Gambia denies deal for land 'to revive Russian empire'
The West African state of The Gambia has angrily denied claims it reached a deal with monarchist Russian politician Anton Bakov, who is seeking land in an oddball scheme to revive the Romanov Empire.
Bakov last month presented himself as "Arch Chancellor Prince... Prime Minister (and) Serene Highness of the Romanov Empire" in a meeting where he pitched his project, the Gambian presidency said in a statement released on Tuesday.
He later declared that his scheme -- which entailed the building of a city called St. Nicholas on an artificial island -- had been accepted by The Gambia, the presidency said.
But a document purportedly signed by the head of the civil service to support this claim was "false and faked," it said bluntly.
A politician and businessman, Bakov currently heads the Monarchist Party in Russia, which he founded in 2012.
He has announced an intention to run for president of Russia in next year's elections, but it is unclear if he has the necessary backing to do so.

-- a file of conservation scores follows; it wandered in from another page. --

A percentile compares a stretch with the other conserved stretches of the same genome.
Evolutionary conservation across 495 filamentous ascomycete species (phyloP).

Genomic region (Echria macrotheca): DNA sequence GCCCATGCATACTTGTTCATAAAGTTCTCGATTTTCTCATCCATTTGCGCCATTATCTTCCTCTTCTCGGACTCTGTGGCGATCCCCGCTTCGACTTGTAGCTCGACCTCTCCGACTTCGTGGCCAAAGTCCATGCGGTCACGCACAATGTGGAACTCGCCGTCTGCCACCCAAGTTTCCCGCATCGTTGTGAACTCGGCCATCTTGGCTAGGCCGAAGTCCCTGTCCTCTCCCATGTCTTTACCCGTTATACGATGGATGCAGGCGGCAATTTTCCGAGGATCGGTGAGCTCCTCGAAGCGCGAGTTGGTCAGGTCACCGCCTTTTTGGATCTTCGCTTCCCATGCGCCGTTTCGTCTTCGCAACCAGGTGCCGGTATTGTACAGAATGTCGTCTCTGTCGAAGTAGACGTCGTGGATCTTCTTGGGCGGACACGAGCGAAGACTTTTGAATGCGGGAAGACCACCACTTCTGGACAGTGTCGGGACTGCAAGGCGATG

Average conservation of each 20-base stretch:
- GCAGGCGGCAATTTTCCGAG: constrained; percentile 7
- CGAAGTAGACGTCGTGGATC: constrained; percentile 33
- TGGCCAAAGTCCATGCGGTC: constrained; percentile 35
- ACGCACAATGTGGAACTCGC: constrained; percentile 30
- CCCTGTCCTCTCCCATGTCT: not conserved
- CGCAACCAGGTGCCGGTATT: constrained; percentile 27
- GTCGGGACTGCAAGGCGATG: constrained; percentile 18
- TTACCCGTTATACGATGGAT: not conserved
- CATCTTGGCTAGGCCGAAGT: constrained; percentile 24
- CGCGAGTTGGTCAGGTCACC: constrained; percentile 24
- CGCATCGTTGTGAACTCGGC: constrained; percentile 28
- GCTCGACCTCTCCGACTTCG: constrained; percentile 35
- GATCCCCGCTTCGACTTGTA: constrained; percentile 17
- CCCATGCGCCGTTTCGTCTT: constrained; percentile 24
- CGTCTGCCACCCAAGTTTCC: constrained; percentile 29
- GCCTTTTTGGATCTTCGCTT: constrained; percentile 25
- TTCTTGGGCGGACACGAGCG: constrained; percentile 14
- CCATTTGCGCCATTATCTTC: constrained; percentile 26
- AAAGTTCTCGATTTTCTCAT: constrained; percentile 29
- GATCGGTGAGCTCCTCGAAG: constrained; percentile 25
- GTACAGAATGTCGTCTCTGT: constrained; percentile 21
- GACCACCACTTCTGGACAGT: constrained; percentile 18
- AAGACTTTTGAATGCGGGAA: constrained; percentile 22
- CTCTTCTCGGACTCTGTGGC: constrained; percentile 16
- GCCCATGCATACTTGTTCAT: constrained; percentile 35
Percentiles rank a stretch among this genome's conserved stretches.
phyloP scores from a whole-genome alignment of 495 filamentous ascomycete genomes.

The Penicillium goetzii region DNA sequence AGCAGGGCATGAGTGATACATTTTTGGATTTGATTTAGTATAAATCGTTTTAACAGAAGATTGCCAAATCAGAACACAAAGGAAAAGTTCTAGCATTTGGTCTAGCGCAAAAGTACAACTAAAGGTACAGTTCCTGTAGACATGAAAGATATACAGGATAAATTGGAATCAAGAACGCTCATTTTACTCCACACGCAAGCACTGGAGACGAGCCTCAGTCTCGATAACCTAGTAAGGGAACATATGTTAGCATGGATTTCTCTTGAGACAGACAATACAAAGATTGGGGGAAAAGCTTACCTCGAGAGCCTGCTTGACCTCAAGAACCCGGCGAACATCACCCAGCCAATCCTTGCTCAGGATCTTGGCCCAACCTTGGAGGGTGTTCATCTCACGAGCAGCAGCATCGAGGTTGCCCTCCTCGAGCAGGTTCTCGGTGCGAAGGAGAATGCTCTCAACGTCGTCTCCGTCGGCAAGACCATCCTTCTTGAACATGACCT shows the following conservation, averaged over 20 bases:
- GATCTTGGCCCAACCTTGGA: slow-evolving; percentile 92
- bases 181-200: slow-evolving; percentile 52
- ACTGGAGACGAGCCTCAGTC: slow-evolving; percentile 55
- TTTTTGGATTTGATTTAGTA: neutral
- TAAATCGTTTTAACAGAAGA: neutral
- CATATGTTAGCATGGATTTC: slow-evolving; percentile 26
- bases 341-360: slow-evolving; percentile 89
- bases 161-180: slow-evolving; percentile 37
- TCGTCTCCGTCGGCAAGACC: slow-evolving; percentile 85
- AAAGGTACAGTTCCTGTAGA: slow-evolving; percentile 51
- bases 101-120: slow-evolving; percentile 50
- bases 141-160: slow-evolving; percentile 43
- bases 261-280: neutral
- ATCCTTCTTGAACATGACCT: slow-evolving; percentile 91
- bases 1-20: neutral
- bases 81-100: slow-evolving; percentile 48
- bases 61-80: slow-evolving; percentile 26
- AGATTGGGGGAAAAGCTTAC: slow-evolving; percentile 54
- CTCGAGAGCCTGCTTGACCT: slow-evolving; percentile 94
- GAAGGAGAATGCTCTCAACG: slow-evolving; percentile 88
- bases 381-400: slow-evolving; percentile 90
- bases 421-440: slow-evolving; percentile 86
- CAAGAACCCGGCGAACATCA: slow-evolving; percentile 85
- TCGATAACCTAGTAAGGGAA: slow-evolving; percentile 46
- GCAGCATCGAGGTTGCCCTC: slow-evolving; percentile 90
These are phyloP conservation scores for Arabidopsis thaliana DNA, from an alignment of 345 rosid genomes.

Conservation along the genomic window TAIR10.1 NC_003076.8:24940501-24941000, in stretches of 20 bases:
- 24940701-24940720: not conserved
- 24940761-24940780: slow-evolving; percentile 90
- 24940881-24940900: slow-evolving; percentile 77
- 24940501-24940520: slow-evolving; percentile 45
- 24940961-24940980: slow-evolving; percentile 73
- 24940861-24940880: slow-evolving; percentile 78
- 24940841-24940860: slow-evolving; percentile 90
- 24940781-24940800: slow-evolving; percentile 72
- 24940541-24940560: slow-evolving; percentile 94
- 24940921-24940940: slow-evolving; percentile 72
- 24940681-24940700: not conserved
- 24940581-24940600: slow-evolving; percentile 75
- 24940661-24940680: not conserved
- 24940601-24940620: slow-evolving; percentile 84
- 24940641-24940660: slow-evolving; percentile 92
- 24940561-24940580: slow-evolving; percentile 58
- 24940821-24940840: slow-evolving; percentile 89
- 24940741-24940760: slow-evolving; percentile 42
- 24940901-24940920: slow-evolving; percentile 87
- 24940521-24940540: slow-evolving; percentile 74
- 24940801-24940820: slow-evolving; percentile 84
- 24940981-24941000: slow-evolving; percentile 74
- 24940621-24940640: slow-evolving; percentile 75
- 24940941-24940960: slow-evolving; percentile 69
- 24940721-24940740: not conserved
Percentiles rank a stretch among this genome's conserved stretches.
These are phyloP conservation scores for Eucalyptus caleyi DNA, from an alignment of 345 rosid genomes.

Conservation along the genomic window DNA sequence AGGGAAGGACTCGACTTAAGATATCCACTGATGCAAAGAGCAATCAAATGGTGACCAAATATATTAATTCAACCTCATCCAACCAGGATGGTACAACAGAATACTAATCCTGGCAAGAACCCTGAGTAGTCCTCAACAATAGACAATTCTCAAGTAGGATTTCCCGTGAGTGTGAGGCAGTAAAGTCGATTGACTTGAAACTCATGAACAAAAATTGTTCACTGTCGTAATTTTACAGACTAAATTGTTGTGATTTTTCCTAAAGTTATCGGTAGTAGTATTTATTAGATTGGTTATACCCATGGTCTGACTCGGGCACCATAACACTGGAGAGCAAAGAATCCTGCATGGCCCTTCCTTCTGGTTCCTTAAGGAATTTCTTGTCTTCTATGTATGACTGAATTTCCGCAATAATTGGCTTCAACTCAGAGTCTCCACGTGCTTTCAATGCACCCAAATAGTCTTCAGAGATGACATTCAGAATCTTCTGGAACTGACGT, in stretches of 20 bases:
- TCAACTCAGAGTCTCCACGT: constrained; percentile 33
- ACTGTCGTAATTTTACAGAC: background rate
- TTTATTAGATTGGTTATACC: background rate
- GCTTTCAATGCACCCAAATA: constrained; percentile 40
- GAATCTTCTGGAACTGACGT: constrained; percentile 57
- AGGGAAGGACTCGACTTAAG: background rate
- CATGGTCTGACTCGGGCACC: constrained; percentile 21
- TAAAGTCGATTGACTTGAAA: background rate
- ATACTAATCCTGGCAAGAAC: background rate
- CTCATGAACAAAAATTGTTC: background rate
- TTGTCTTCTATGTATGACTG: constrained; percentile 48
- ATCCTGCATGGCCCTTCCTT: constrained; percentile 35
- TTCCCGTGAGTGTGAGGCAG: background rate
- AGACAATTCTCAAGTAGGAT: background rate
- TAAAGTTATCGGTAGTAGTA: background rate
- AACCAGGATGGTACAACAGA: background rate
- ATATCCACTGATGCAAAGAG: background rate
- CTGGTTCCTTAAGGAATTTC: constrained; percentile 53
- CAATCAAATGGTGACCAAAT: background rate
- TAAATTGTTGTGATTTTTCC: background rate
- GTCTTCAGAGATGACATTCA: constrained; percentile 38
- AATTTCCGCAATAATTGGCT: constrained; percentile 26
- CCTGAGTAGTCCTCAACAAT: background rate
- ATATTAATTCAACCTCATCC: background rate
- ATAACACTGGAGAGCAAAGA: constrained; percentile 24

Bakov has previously tried to establish a successor state to the Romanov dynasty in the Pacific island nation of Kiribati, according to press reports. He is not known to have any ancestral ties to the imperial family, which fell in the bloody 1917 revolution.
"The Office of the President informs the general public that it has not signed any memorandum of understanding [MOU] with Romanov Empire represented by Arch Chancellor Prince Anton Bakov," the Gambian statement said.
Bakov "presented a draft MOU dated 13th November 2017 for the government to consider," the statement added, and the president referred the matter to the ministry of justice "for legal advice".
But the government decided against the idea as the Romanov Empire "does not have a permanent population, a defined territory, government and has no capacity to enter into relations with another state," it noted.
The plans laid out promises for a "smart city" and $60 million worth of investment on 10 sq km (3.4 sq miles) of land on an artificial island off the coast of the tiny west African nation.
The businessman then held a press conference in the Russian city of Yekaterinburg on December 6 announcing that the government had backed the project.
"The Gambia government wants genuine investments in the country, it is aware of dubious individuals and companies who would want to exploit the New Gambia for scam projects," the Gambian presidency said.